Owensboro in Daviess County, Kentucky — The American South (East South Central)
George Graham Vest / “Tribute to a Dog”
(side 1 – George Graham Vest)
Established Owensboro’s second newspaper, The Gazette, near here in 1852, with Robert S. Triplett, an Owensboro businessman. Vest was U.S. Senator from Missouri, 1879-1903. Author of world famous “Tribute to a Dog.” This spontaneous oration in court in defense of a backwoodsman’s dog, “Old Drum,” won case for the client and gained George G. Vest world fame.
(side 2 – “Tribute to a Dog”)
"The one absolutely unselfish friend that man can have… the one that never deserts him, the one that never proves ungrateful or treacherous, is his dog… He guards the sleep of his pauper master as if he were a prince. When all other friends desert he remains.”
-- From a pleading before a
jury by George Graham Vest.
Erected 1972 by Kentucky Historical Society & Kentucky Department of Highways. (Marker Number 1436.)
Location. 37° 46.43′ N, 87° 6.751′ W. Marker is in Owensboro, Kentucky, in Daviess County. Marker is on West 3rd Street west of St Ann Street, on the right when traveling west. Touch for map. Marker is located near the sidewalk, in front
Other nearby markers. At least 8 other markers are within 9 miles of this marker, measured as the crow flies. Wendell H. Ford (a few steps from this marker); Confederate Congressional Medal of Honor (within shouting distance of this marker); Daviess Countians Who Served (about 300 feet away, measured in a direct line); Courthouse Burned (about 300 feet away); Medal of Honor Winners (about 300 feet away); Daviess Co. U.S. Colored Troops in the Civil War (about 400 feet away); Vietnam Honor Roll (approx. 8.1 miles away in Indiana); Abraham Lincoln (approx. 8.2 miles away in Indiana). Touch for a list and map of all markers in Owensboro.
Also see . . .
1. George Graham Vest, "Tribute to a Dog" Marker. Historical Marker # 1436 at the Owensboro courthouse honors George Graham Vest, who began Owensboro’s second newspaper in 1852. During the Civil War, Vest served in the Confederate army under General Sterling Price and served three sessions in the Confederate Congress (February 1862 until January 1865). After the war, he returned to practicing law until 1879, when he was elected to the United States Senate as a Democrat. (Submitted on July 5, 2018, by Cosmos Mariner of Cape Canaveral, Florida.)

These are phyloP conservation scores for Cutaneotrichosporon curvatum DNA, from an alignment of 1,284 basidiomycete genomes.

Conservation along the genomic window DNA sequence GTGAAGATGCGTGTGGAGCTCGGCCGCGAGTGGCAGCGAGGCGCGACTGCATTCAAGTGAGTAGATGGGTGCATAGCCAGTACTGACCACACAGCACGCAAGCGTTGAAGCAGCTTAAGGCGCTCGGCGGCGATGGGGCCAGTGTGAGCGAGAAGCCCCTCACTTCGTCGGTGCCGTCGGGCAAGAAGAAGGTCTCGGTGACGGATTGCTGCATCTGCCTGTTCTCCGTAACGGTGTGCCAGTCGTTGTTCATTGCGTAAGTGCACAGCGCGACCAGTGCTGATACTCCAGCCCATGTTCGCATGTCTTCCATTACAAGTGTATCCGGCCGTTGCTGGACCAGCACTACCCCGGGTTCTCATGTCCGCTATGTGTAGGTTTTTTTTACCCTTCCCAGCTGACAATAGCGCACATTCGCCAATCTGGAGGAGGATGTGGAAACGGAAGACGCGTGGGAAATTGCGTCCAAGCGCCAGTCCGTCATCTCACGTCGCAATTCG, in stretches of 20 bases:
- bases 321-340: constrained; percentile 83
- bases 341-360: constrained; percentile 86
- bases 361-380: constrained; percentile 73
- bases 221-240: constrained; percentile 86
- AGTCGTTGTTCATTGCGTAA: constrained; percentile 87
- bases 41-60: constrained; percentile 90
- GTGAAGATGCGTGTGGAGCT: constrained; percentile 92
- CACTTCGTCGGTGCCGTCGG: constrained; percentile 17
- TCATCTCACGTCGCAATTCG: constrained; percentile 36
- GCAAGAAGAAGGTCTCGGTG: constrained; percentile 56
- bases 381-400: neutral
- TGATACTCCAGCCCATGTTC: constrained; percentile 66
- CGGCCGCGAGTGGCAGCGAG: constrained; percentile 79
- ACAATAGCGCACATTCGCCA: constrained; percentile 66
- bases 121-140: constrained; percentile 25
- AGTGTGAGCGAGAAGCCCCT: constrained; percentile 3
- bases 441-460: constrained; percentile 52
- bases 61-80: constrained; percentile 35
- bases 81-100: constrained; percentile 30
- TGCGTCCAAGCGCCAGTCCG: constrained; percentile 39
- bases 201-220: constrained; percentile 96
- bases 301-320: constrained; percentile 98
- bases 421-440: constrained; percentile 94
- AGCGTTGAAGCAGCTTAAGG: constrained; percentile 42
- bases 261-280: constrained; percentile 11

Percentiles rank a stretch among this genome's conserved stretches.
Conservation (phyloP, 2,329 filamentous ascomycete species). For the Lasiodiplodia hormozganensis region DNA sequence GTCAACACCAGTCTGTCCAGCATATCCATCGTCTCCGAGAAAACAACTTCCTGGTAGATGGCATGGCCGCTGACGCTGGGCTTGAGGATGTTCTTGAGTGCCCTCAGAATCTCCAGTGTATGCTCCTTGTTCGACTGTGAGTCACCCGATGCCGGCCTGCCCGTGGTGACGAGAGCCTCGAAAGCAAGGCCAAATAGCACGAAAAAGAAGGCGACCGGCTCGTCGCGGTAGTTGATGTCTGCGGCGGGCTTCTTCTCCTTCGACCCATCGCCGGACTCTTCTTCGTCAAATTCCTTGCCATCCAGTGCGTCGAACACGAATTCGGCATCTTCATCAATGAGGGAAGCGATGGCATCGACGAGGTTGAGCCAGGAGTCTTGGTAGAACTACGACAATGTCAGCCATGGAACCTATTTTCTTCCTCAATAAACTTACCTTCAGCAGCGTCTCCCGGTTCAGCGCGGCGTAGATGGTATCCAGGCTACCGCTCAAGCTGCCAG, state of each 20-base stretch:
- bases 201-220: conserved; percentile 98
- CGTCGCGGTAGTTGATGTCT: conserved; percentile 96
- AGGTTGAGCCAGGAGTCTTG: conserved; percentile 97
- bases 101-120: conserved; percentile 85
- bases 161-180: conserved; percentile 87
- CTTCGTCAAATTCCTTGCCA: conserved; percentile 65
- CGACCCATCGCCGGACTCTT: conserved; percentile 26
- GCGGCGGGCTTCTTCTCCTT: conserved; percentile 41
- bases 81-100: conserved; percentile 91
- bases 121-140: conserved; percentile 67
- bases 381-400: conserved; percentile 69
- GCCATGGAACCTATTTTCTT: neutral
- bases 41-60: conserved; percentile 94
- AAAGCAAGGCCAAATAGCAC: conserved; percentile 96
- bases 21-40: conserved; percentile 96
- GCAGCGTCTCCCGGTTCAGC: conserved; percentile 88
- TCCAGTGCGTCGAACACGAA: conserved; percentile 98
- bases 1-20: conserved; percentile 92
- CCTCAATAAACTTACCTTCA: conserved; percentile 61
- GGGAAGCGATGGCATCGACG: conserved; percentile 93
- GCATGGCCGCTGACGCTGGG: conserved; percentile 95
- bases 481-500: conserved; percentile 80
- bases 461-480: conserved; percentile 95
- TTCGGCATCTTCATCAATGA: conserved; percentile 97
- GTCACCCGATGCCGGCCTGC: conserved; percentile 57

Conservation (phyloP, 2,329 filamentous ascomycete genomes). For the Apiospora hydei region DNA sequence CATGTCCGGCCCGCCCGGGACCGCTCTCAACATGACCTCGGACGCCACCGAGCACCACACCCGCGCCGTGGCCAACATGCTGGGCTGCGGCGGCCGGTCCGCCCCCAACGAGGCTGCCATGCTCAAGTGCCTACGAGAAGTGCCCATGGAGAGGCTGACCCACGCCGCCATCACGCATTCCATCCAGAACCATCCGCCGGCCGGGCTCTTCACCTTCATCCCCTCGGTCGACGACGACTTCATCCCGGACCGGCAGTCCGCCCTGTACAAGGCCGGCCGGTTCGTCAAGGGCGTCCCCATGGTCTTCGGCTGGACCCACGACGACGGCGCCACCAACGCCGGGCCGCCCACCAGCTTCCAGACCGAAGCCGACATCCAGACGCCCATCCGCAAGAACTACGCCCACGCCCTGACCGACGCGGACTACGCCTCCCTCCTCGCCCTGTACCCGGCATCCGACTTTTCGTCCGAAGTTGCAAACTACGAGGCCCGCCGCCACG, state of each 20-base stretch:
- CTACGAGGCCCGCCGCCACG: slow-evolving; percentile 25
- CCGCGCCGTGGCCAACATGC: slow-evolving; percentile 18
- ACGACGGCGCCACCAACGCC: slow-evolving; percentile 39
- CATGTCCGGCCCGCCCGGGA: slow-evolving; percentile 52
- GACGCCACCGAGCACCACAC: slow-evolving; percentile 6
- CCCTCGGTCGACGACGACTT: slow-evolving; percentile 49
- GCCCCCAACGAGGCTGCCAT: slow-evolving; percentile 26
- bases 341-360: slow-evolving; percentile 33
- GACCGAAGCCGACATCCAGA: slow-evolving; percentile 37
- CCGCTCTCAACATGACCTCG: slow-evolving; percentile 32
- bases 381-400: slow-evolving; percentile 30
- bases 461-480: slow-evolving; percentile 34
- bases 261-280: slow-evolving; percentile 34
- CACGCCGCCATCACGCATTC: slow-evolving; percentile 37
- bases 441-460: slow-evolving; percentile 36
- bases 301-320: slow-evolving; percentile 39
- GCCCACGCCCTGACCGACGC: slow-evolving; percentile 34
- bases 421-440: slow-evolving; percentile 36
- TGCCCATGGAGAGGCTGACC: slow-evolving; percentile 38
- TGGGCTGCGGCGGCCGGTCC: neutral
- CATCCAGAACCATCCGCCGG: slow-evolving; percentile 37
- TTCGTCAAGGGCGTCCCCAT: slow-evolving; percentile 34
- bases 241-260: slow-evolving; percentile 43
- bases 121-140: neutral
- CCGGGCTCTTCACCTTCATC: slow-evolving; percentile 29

2. George Graham Vest. George Graham Vest (1830–1904) was a U.S. politician. Born in Frankfort, Kentucky, he was known for his skills in oration and debate. Vest, a lawyer as well as a politician, served as a Missouri Congressman, a Confederate Congressman during the Civil War, and finally a US Senator. He is best known for his "a man's best friend" closing arguments from the trial in which damages were sought for the killing of a dog named Old Drum on October 18, 1869. (Submitted on July 5, 2018, by Cosmos Mariner of Cape Canaveral, Florida.)
3. VEST, George Graham (Biographical Directory of the United States Congress). Democratic presidential elector in 1860; member, State house of representatives 1860-1861; judge advocate with the Confederate forces in Missouri in 1862; served in the house of representatives of the Confederate Congress from February 1862 to January 1865, when he resigned, having been appointed to fill a vacancy in the Confederate Senate; resumed the practice of law in Sedalia, Mo., in 1865 (Submitted on July 5, 2018, by Cosmos Mariner of Cape Canaveral, Florida.)
4. Ronald Reagan - Tribute to the Dog (YouTube, 3 min.). "In this 1964 episode of Death Valley Days, Ronald Reagan portrays Senator George Graham Vest (1869) in his tribute to the dog." (Submitted on July 6, 2018.)
Categories. • Animals • Politics •
Credits. This page was last revised on July 7, 2018. This page originally submitted on July 4, 2018, by Cosmos Mariner of Cape Canaveral, Florida. This page has been viewed 62 times since then. Last updated on July 7, 2018, by Cosmos Mariner of Cape Canaveral, Florida. Photos: 1, 2, 3, 4. submitted on July 5, 2018, by Cosmos Mariner of Cape Canaveral, Florida. • Andrew Ruppenstein was the editor who published this page.